Today we went on a tour of the farm we have a crop share with.  It was really neat!

They have a gorgeous view.

Some of the sights…

Tomatoes in one of the greenhouses

Peppers, looking almost ready to go to the market.

Lettuce mix

Recently planted strawberries

Multicolored cherry tomatoes in one of the hoop houses

Cute!

My husband and mom checking out the pen with the chickens (and a goose and some guinea fowl).

Goats! (My husband’s favorite)

Adorable little baby goat.

I really enjoyed getting out to the farm and seeing where all our produce has been coming from.  So many people today are completely disconnected from their food.  They have no idea where it comes from, what it takes to grow it, and what’s put on it.  Considering how much your food impacts your health,  it’s a great thing to learn as much as you can about the food you are choosing to eat.  Think about it – what you eat for breakfast, lunch, and dinner today is what your body is using for fuel.  That food is being used to keep you healthy and functioning.  Why choose something that you have absolutely no idea where it’s come from or how it’s been treated?  The sheer volume of people’s blind food choices is astounding – and scary.

For example – many people today want to do what they can to be ethically responsible and choose to buy “free range” or “cage free” eggs.  This is a great thing.  However, there is no regulation when it comes to putting this on packaging.  So even though a carton of eggs may say that it’s free range, that doesn’t necessarily mean what you hope that it does.  Your best option is to go to your local farmer’s market to purchase that sort of thing (the same thing goes for grass fed meats, etc.).  This way, you can talk to the actual person who does the farming, egg collecting, or raising of the cattle/chickens/pigs.  Many of them bring pictures of their farm to the market with them and have displays so potential customers can see what exactly goes on at their farm.  Also, like our farmers, many are happy to have you come to their farm and take a tour or just look around.  It’s highly likely that if there’s a farmer who is partaking in good practices, they’d be more than happy to share that information with you.  Don’t be afraid to ask!  For example – since switching to a vegan diet, I no longer eat eggs.  However, my husband does.  After going to the farm today and seeing everything, I wouldn’t hesitate to purchase eggs from my farmers for my husband (not that I will, but it’s an example).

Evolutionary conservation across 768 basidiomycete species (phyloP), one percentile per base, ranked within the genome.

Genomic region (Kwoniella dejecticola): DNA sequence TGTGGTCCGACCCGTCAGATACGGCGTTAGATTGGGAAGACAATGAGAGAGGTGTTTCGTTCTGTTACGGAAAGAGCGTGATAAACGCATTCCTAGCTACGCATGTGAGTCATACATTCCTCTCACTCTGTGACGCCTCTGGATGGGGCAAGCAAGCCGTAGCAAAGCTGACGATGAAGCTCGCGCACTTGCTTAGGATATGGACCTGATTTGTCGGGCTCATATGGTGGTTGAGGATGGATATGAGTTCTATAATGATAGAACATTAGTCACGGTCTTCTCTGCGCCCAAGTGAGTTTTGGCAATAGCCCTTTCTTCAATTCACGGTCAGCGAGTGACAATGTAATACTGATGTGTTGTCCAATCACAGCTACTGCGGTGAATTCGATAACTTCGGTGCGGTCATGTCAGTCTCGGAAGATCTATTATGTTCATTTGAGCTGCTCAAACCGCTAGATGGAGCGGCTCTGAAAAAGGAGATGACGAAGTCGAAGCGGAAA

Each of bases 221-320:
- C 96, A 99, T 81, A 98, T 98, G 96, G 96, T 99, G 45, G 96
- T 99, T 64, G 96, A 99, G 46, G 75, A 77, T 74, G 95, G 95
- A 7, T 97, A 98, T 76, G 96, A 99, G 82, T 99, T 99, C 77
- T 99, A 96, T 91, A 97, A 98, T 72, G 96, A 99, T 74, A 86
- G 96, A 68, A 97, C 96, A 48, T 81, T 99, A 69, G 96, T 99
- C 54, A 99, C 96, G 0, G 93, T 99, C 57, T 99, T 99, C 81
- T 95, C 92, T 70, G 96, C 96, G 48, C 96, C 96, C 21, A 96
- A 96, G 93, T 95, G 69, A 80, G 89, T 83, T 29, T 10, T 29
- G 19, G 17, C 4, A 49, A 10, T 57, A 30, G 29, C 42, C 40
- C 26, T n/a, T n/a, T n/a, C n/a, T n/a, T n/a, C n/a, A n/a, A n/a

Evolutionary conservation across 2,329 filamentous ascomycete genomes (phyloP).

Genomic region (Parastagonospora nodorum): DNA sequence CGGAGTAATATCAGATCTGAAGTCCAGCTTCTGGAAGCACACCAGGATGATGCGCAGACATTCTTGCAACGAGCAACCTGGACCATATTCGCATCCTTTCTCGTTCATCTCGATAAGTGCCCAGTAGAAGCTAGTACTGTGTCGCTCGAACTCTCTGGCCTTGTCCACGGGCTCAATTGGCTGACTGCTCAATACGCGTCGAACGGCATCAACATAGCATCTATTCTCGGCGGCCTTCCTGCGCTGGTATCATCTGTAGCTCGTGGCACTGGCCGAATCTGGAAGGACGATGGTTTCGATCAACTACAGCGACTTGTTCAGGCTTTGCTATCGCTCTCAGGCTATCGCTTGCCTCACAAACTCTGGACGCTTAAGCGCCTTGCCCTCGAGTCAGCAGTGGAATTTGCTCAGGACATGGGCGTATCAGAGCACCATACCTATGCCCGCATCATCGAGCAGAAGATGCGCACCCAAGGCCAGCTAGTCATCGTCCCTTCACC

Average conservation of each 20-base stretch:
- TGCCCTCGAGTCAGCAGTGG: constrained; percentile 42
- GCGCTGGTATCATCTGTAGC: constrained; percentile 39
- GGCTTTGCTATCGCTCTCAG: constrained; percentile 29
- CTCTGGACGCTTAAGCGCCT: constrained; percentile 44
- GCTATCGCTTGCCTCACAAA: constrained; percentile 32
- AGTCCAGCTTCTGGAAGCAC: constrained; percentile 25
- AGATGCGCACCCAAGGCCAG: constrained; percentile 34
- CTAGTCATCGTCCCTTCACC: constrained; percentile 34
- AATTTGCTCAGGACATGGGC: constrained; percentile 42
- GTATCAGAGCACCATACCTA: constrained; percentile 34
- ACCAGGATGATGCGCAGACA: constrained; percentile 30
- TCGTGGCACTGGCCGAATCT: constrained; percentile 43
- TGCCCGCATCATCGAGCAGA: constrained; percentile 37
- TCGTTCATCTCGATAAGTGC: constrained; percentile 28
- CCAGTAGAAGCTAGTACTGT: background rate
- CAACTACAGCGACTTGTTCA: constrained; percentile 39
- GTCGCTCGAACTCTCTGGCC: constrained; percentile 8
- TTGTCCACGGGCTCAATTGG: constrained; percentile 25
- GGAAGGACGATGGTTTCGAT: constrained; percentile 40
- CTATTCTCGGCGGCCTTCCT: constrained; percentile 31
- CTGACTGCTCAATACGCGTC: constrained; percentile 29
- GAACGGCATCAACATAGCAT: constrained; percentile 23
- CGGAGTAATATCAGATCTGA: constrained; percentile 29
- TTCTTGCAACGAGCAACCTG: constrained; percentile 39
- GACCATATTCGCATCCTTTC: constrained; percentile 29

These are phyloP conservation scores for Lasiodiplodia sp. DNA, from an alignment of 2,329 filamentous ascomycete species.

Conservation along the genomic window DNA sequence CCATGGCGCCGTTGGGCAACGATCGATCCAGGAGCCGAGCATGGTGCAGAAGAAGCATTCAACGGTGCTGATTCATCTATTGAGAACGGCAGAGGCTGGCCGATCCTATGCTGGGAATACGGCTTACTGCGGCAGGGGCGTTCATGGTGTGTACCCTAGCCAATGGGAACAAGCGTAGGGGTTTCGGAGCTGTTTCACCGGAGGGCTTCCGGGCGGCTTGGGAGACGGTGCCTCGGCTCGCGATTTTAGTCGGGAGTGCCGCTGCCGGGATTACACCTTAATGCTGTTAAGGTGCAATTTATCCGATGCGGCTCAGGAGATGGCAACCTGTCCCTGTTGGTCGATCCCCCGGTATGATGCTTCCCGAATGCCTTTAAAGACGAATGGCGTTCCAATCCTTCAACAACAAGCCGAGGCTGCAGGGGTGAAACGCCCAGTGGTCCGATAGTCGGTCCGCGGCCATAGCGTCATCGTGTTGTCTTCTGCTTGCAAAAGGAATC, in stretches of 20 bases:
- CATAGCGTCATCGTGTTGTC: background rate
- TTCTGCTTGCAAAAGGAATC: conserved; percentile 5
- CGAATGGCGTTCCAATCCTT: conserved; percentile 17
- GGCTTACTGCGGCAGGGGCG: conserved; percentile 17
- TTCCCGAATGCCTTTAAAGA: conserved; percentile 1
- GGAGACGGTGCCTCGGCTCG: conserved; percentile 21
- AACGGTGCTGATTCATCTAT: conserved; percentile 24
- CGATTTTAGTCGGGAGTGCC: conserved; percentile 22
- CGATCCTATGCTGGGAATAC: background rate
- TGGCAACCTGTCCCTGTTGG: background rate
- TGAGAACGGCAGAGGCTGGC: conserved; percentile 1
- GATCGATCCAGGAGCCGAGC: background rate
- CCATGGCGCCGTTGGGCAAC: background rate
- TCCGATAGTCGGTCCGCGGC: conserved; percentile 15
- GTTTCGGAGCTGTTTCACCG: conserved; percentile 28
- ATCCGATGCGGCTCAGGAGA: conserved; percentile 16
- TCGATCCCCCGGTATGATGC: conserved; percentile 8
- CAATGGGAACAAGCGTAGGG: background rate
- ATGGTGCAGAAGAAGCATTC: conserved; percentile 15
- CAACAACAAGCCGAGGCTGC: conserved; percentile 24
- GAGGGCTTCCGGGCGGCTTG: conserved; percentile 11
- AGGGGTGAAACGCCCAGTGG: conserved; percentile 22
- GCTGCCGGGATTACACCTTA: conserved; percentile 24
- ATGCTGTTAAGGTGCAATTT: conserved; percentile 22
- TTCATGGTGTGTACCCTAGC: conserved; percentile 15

Knowledge is power.  You can always find products that fit your ethics – you just need to do some legwork.

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